Whilst worms in dogs and puppies are very common, it’s not always obvious that your pet has them.
How do dogs get worms?
There is no way of stopping pets from getting parasites like worms which is why regular treatment is so important. Dogs can potentially pick up several types of intestinal worms during their life. Worming your dog is part of responsible pet ownership as dogs are the source of worms in human beings which can cause serious health issues.
Most worms are round and can grow to varying lengths, from just a few inches to as many as 7 inches. As larvae, worms can move freely throughout your pet’s system and cause problems beyond the intestine if they find their way into the liver, eye or lungs.
Different Types of Worms in Dogs
- Roundworms – Roundworms are spread by your pet eating an infected egg either from the soil or in an infected rodent, bird or rabbit. The eggs are passed in faeces and can remain in the soil anywhere where dogs or cats have been.
- Tapeworms – The most common kind of tapeworm in the UK is spread by fleas. So if your pet has a flea infestation, give them a worming tablet as well as treating their fleas. Travelling with your pet? They will need to be treated for tapeworm before they re-enter the UK.
- Hookworms – These are not common in the UK but can affect your pet if you are travelling abroad. The larvae can be eaten or burrow through the skin of the animal. The adult worms hook themselves to the intestine and feed on blood. Large numbers of worms will cause anaemia. Hookworms in dogs skin can in some cases be passed to humans.
- Whipworms – Whipworms only affect dogs. They are rare in the UK but can be found where there are large numbers of dogs in places such as kennels. Whipworm eggs can be found in the faeces of infected dogs, and then passed on to other dogs through contact with the faeces. They do not cause any health problems for humans.
- Lungworms – There are a number of different kinds of lung worm in both cats and dogs. The first sign of an infection is a moist cough, as part of the worm’s life cycle is spent in the lungs and airways. They can be caught through eating a slug or snail containing the lungworm larvae. Lungworms cannot be treated by conventional worming tablets, so you should consult your vet to treat them in your pet. They may recommend using a spot on wormer during the wet, warm seasons when slugs and snails are particularly prevalent.
Symptoms of worms in dogs
It can be difficult to tell whether your dog has intestinal worms, but there are a few signs that may be suggestive. These may include any or all of the following:
- ‘Scooting’, or dragging the bottom along the ground
- Visible worms or eggs in your dog’s faeces or fur around its bottom
- Swollen abdomen
- Diarrhoea or vomiting
- Increased appetite
- Weight loss
- Bleeding (in the case of lungworm)
- Coughing (in the case of lungworm and hookworm)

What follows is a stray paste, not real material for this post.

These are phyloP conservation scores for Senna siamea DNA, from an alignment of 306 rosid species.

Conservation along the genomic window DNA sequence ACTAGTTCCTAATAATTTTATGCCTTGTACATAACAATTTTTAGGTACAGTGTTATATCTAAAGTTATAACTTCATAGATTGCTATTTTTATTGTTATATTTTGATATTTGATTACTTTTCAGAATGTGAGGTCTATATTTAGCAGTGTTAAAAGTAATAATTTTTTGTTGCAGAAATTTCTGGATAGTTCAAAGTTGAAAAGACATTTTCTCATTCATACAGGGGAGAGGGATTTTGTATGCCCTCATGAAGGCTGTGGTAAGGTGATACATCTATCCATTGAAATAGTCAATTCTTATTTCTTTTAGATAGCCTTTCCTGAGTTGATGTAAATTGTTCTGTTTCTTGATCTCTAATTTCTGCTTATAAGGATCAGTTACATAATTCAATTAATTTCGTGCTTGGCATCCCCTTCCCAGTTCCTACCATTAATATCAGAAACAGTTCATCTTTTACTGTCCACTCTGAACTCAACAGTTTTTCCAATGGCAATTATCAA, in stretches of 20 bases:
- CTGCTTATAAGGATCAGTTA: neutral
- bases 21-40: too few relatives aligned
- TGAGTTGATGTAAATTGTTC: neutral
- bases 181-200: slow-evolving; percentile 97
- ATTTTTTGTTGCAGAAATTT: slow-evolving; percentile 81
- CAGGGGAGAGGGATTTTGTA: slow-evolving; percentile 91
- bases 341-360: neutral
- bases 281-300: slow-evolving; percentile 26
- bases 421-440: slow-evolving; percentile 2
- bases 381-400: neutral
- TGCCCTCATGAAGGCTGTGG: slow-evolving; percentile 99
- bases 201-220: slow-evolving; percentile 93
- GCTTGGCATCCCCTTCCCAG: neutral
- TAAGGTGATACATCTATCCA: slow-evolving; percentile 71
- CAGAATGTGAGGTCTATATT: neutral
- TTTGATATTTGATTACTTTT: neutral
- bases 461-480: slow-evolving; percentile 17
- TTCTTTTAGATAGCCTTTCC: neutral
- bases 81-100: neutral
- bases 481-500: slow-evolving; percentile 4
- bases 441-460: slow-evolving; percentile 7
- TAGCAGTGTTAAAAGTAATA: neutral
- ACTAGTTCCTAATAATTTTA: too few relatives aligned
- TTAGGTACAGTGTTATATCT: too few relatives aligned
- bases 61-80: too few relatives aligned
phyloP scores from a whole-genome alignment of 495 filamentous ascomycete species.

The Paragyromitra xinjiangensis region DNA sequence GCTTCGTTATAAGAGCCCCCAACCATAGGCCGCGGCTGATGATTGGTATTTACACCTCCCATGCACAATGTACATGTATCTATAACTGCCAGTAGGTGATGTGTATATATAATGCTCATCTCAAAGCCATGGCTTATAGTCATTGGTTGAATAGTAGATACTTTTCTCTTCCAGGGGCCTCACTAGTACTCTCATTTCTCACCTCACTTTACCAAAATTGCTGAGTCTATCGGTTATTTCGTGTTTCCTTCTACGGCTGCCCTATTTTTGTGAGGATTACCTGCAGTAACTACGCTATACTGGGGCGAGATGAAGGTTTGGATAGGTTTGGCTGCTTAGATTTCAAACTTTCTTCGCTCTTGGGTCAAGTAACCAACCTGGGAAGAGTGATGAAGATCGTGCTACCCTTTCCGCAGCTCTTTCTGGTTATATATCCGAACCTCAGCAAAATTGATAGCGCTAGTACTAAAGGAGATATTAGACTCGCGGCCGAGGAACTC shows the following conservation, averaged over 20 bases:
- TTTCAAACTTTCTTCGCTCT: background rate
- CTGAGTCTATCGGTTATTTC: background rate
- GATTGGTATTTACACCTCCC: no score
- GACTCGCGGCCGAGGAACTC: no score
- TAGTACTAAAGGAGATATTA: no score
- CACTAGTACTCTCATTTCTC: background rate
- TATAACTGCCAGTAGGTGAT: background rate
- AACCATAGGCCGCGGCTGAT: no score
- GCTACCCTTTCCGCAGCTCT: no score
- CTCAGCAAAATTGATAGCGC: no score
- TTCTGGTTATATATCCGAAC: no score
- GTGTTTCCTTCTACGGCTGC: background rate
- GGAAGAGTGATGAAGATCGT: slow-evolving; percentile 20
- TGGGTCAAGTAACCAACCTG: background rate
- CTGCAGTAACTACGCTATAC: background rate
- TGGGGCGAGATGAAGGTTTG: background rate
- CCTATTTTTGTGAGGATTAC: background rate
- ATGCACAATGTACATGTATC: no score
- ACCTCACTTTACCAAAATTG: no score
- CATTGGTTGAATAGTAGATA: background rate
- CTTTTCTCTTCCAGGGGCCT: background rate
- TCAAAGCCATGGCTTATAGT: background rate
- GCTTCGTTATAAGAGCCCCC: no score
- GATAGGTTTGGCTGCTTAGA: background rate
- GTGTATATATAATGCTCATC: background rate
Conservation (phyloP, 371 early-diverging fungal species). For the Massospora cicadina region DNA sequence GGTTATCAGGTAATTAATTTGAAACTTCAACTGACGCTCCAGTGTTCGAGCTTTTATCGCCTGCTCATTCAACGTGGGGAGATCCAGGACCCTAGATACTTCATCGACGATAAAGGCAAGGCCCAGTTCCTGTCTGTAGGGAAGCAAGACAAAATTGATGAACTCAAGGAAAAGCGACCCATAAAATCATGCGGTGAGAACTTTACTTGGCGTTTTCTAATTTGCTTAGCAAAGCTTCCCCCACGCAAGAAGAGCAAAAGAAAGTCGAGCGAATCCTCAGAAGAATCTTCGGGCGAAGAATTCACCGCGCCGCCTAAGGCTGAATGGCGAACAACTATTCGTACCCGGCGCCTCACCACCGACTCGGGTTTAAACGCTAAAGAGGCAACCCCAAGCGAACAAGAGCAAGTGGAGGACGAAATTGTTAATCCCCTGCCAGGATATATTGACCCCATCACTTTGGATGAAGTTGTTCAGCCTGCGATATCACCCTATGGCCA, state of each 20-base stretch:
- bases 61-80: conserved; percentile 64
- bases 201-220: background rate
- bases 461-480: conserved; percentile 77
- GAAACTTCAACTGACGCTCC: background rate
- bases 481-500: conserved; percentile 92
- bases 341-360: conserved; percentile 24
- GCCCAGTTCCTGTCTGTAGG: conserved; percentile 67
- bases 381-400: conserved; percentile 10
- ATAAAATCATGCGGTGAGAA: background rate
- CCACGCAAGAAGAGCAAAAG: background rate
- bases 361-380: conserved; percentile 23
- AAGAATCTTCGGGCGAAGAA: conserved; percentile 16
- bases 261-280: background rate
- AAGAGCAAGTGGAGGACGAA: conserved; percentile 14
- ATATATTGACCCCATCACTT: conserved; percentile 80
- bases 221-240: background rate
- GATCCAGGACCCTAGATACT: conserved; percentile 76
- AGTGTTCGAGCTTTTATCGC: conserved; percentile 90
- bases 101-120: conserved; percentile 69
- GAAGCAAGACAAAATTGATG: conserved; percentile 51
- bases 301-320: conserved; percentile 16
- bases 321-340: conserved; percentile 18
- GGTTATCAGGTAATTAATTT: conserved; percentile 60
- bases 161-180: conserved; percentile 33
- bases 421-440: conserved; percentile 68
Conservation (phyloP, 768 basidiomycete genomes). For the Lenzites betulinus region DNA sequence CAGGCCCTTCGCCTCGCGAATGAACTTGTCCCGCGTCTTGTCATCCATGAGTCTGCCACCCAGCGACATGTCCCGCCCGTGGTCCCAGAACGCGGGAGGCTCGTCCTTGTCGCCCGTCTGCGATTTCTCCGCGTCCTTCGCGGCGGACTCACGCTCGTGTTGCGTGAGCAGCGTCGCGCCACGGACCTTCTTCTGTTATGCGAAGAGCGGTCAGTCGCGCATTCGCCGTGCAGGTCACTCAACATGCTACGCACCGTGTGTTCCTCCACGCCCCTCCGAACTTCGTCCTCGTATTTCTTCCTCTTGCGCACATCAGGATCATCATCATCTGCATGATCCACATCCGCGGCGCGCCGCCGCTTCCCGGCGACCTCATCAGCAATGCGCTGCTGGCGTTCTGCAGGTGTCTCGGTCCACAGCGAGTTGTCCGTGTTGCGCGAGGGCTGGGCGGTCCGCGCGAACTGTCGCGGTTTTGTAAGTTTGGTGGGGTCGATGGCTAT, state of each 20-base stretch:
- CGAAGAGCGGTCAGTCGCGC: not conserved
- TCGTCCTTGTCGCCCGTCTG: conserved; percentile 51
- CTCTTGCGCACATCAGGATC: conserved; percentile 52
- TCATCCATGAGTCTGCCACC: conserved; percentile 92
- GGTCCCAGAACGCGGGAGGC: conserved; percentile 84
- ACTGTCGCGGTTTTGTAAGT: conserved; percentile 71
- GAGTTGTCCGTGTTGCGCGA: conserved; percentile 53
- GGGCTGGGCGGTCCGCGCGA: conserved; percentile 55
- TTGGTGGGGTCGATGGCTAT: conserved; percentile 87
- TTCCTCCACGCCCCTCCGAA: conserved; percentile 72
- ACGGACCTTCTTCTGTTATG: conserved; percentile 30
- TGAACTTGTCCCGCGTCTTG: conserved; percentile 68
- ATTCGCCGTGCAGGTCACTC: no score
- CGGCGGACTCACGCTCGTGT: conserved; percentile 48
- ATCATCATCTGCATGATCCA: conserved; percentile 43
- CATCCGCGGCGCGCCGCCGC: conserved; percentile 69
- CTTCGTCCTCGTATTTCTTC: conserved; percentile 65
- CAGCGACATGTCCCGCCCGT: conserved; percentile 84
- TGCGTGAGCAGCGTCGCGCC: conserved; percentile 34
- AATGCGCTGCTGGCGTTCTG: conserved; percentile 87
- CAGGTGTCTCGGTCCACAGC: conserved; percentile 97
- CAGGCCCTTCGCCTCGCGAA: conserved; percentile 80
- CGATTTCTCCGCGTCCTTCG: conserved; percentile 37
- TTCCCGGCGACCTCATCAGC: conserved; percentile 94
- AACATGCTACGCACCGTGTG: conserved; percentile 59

If your dog has worms for a prolonged period of time these symptoms may become more obvious. Untreated worms can lead to weight loss, fatigue, and in some cases even death, so you should always contact a vet if you have any concerns.
Your vet will give your dog a thorough examination and take a full history from you. If your dog exhibits any of the symptoms listed above, your vet will ask you to bring a stool sample so worms can be detected or ruled out as a cause.
Your vet can recommend deworming medications to treat different types of parasites, as well as preventative medications. Since puppies are susceptible to receiving worms from their mothers, they must also have their stool tested regularly.
How to treat worms in dogs
Worm infestations are difficult to eliminate. In just one week, two infected puppies can shed more than 20 million eggs, enough to contaminate a 2,800 square-foot yard. The treatment of the condition will depend partly on the vet’s diagnosis, but worming should be done regularly regardless of symptoms as a preventive measure.
Can humans get worms from dogs?
Humans can get worms from dogs and must take care when in contact with a dog that has worms. Contact with contaminated dog faeces can lead to human ingestion and infection. If you are in contact with a dog that has worms always wash your hands thoroughly immediately afterwards.
Can dogs get worms from cats?
Dogs are unlikely to catch worms from cats unless they come into contact with the faeces of a cat that has worms. If you have cats and dogs living in the same household and one of the animals brings fleas into the home, there is a chance that they will then develop worms from ingesting fleas.
You need to worm your dog regularly even if you haven’t seen any symptoms of worms, to kill the worms that are present and prevent reinfection. You also must treat your dog for worms immediately if a flea infestation occurs, as fleas can lead to worms if left untreated.
Worming is recommended at least four times a year, although more regular treatment for worms may be required if your pet hunts, or gets fleas. Remember, there is no residual effect from treatments – so you can’t use it as a preventative.
Exercising good hygiene precautions is very important, particularly with children, who should be taught not to share food plates with the cat and to wash their hands after stroking or playing with him or her. It’s also important to always clean up after your dog and dispose of faeces, especially in your own garden where numbers of eggs can build up.
Provided you worm your dog regularly, any risks should be kept to a minimum.